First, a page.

1. I used to live in a large……very large city and can confidently say that many of the street peddlers are in fact hoaxes. One that sticks out to me was this woman who was constantly, yes……constantly “pregnant” and would move to street corners in various parts of this large city and have a sign that read something like “pregnant and homeless. need your help, please”. The entire 4 yrs. I lived in this city, this woman was “pregnant” and moved her little schtick to different locations every couple of weeks. Unfortunately, there are a lot of people in this area who aren’t very street smart and gullible to scams like that. Of course we want to believe everyone is sincere, etc, but in this day and age, you’re simply a fool to buy into everything you see. If there’s no way of returning donations, I’d suggest donating the money to a food pantry or something similar. At least there’s a better chance the money will be used for something legitimate.

  2. Sad to repeat it. Years ago I worked with an accountant who stated to me, “Women have houses and men live with women.”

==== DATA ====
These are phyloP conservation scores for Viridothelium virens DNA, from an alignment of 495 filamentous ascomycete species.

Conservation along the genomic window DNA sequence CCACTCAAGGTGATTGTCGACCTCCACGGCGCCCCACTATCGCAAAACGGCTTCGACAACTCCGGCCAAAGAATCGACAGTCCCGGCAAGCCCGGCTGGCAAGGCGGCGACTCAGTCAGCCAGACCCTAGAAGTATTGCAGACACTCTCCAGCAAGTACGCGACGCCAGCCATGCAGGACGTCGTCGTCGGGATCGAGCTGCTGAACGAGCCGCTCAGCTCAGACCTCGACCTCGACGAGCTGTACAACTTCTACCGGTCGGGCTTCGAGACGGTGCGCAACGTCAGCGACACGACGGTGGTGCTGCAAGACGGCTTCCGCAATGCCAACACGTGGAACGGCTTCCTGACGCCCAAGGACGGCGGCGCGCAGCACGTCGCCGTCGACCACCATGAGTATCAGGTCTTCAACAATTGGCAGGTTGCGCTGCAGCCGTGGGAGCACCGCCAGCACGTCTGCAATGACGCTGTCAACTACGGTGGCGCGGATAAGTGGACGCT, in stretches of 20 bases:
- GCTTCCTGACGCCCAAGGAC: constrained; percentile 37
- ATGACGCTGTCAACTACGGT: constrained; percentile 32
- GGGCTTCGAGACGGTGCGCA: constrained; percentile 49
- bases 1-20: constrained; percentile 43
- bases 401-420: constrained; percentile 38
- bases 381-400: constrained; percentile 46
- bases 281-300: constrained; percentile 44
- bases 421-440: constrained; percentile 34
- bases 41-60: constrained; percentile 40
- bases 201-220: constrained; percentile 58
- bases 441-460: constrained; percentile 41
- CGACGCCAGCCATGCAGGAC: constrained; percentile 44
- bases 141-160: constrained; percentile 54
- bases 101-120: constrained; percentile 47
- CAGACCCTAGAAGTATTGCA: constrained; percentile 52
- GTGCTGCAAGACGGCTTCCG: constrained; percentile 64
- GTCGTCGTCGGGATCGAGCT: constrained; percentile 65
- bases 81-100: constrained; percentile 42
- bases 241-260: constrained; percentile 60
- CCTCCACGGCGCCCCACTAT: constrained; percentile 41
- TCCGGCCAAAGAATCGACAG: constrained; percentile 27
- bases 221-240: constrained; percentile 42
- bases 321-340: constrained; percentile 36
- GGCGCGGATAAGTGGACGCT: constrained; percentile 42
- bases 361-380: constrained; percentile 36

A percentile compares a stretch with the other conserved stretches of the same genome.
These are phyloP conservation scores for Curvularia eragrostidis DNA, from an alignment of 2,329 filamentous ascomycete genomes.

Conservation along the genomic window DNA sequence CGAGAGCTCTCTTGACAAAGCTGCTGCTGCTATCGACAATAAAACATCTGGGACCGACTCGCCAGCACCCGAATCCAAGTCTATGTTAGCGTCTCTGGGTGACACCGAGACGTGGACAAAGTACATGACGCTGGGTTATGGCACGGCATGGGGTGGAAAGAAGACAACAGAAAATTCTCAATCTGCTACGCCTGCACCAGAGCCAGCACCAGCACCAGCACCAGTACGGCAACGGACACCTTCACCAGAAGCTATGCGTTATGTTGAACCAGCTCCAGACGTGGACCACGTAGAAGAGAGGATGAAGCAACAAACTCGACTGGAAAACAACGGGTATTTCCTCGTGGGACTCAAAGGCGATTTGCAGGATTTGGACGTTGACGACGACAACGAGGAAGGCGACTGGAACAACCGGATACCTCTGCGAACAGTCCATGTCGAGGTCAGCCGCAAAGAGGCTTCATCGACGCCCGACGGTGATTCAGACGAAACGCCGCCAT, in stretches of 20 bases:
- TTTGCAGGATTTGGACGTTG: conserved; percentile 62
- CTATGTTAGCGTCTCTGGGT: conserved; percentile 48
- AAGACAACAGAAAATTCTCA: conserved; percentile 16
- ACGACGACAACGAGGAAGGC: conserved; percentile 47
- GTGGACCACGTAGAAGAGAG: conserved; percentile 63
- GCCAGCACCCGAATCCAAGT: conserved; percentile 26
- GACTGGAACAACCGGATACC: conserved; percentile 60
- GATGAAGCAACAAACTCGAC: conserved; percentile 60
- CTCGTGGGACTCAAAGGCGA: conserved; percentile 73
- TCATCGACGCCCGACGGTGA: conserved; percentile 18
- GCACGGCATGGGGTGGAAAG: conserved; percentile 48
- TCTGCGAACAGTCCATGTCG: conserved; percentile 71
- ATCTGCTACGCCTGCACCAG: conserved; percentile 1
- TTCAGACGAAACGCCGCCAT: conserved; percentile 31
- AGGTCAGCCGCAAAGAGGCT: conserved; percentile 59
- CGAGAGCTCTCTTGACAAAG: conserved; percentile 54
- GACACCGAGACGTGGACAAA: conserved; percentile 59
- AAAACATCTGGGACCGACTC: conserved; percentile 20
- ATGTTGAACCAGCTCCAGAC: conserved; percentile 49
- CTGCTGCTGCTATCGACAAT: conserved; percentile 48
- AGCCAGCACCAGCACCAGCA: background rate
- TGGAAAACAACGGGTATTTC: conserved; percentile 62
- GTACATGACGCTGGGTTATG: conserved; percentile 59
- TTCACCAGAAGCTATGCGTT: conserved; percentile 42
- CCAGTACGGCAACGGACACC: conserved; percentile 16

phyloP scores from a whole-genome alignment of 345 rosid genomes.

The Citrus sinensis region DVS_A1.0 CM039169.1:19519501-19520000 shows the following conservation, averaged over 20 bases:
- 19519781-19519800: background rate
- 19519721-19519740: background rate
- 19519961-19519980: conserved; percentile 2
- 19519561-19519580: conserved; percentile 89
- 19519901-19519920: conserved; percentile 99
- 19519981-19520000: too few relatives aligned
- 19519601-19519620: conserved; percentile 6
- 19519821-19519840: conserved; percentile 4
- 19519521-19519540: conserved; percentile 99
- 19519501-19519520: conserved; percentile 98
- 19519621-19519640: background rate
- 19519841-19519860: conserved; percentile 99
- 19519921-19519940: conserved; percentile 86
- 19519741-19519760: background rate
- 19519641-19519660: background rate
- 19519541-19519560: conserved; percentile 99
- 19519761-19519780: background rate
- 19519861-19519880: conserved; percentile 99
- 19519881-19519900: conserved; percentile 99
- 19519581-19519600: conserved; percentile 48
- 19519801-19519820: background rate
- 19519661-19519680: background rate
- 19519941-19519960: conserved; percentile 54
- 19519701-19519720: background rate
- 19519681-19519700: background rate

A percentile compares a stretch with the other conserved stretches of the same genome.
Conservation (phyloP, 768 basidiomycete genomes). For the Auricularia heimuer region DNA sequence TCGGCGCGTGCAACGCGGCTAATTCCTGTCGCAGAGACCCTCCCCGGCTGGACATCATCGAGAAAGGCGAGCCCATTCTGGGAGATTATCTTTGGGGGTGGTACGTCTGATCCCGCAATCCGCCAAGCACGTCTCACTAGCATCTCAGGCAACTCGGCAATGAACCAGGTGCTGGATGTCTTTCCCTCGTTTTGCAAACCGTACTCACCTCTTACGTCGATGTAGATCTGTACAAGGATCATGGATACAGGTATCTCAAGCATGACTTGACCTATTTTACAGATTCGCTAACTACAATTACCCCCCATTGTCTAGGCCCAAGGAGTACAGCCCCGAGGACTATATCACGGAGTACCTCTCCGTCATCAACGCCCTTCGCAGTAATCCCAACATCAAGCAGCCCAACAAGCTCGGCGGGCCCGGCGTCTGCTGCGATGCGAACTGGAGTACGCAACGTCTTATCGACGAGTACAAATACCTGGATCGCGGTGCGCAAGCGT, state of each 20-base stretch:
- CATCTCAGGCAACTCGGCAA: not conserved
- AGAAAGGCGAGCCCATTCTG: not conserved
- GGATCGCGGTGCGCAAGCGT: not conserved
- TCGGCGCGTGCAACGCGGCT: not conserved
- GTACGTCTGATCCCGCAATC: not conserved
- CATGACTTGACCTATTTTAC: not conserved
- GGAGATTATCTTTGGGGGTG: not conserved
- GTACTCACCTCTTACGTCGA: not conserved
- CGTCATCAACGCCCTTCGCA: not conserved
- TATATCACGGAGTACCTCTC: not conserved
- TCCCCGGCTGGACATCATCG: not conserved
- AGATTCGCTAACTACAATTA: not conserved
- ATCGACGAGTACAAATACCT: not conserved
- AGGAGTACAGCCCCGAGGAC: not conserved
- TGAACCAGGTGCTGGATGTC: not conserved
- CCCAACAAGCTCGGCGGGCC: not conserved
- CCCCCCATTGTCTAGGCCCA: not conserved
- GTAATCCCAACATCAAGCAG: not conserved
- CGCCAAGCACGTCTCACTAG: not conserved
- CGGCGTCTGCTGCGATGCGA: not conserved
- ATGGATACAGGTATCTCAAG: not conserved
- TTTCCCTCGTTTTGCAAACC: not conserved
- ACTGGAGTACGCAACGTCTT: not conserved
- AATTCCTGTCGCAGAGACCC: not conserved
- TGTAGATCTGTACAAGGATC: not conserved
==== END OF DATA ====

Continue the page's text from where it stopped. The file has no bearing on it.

People who misrepresent make it harder for everyone else.

  3. People who do this are sick! Its just like that girl from, where was it… Merrill I think? She claimed she had cancer and even shaved her whole head cause she claimed her hair was falling out from the chemo.. then started a gofundme page and got thousands in donations and never even had cancer.

  4. Doesn’t bother me. I figure if this is how someone ‘makes a living,’ then there are certainly worse things he could do. It isn’t like he is stealing thousands from people’s retirements or anything. Interesting how we judge who is ‘needy’ or not.

    Plus, serious style points for the dog.

    1. No they are stealing. Just because they are doing it through a con doesn’t make it any less stealing.